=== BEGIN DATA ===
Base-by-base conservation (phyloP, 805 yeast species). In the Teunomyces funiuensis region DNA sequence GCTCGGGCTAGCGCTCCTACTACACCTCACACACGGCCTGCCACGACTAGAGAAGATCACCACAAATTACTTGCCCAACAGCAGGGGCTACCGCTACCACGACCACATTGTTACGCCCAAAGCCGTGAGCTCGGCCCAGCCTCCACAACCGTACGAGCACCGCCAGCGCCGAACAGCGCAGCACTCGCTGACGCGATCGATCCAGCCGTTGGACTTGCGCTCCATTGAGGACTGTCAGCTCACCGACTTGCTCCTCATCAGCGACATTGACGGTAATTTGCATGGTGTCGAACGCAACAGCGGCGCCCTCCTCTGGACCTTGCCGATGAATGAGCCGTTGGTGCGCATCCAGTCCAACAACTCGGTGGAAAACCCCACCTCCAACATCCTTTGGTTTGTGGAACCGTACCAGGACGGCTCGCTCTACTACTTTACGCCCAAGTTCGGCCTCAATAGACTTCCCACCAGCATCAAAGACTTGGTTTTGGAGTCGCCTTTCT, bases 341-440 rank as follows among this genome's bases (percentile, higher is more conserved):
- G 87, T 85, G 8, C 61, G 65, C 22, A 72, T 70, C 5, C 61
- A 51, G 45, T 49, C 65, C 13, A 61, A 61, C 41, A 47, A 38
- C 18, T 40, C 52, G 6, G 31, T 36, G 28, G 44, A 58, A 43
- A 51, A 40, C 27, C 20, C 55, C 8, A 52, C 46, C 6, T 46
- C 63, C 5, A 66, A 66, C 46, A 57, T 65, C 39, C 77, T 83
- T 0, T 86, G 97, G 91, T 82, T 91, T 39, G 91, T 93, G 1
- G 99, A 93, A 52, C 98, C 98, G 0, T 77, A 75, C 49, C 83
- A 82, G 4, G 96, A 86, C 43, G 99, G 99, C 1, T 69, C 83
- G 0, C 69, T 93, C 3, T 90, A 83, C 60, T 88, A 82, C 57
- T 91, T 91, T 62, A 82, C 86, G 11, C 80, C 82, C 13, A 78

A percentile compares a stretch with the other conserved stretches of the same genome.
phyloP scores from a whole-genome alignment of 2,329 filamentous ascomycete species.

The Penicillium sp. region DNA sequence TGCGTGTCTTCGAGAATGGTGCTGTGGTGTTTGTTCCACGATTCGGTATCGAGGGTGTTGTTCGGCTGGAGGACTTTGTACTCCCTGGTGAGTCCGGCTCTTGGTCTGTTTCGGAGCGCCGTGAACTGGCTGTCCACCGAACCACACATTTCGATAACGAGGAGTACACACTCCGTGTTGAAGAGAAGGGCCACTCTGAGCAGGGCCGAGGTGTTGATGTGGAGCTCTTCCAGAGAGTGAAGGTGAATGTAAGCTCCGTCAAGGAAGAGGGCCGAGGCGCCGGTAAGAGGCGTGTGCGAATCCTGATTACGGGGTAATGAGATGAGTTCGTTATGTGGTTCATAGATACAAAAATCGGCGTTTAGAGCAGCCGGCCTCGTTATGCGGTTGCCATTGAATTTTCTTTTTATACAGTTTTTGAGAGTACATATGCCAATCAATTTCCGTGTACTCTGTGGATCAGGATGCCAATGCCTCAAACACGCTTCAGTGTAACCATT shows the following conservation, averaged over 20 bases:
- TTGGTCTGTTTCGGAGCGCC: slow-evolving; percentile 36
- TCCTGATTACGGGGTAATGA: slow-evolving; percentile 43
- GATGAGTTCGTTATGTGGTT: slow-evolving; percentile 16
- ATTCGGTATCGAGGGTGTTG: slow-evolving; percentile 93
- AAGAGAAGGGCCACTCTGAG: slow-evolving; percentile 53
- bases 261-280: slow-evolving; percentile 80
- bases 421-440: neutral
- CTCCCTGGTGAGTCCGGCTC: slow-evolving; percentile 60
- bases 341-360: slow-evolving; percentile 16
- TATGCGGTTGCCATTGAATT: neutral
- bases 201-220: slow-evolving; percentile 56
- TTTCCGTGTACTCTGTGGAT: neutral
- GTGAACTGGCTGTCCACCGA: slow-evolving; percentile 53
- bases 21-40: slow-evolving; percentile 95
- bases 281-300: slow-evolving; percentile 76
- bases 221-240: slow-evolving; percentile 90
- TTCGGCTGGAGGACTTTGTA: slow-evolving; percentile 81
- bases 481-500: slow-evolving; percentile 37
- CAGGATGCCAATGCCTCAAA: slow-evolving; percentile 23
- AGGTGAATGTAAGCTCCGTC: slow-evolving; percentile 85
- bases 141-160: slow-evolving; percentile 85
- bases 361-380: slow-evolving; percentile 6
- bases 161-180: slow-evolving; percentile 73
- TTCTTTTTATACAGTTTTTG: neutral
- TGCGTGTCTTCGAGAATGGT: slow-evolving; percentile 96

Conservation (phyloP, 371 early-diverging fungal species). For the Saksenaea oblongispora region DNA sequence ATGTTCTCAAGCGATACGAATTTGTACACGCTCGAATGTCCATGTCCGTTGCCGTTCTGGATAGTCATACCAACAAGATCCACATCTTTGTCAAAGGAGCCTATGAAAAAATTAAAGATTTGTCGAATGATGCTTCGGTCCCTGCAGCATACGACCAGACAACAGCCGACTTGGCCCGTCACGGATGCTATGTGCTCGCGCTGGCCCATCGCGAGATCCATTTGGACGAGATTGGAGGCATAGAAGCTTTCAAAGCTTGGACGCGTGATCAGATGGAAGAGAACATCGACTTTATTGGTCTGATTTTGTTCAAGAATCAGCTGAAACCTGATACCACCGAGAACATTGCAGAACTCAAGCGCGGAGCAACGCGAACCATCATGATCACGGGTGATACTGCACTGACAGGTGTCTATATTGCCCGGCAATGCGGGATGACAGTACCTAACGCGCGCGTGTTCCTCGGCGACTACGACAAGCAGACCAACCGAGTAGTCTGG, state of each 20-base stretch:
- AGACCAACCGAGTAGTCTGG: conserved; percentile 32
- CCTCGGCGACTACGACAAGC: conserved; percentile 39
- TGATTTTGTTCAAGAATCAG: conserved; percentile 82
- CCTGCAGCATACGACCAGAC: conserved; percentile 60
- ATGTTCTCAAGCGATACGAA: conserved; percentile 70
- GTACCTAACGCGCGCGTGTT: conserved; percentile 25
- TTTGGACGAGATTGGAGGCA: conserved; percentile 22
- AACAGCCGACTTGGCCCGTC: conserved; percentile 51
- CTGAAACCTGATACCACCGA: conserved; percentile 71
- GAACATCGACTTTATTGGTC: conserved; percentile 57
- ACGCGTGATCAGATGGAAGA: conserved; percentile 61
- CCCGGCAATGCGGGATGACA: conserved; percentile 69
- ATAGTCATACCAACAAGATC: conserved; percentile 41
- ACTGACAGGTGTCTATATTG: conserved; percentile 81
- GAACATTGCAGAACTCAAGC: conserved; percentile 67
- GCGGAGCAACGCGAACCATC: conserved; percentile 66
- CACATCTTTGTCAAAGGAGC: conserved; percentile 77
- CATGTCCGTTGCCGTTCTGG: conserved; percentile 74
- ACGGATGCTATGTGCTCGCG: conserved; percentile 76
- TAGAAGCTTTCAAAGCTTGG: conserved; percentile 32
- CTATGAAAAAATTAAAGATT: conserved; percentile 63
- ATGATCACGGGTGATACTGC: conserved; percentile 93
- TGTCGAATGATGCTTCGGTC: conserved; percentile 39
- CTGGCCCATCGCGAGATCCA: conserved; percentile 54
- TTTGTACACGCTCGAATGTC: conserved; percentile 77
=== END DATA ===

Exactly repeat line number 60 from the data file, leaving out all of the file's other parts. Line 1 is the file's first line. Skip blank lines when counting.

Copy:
- TAGAAGCTTTCAAAGCTTGG: conserved; percentile 32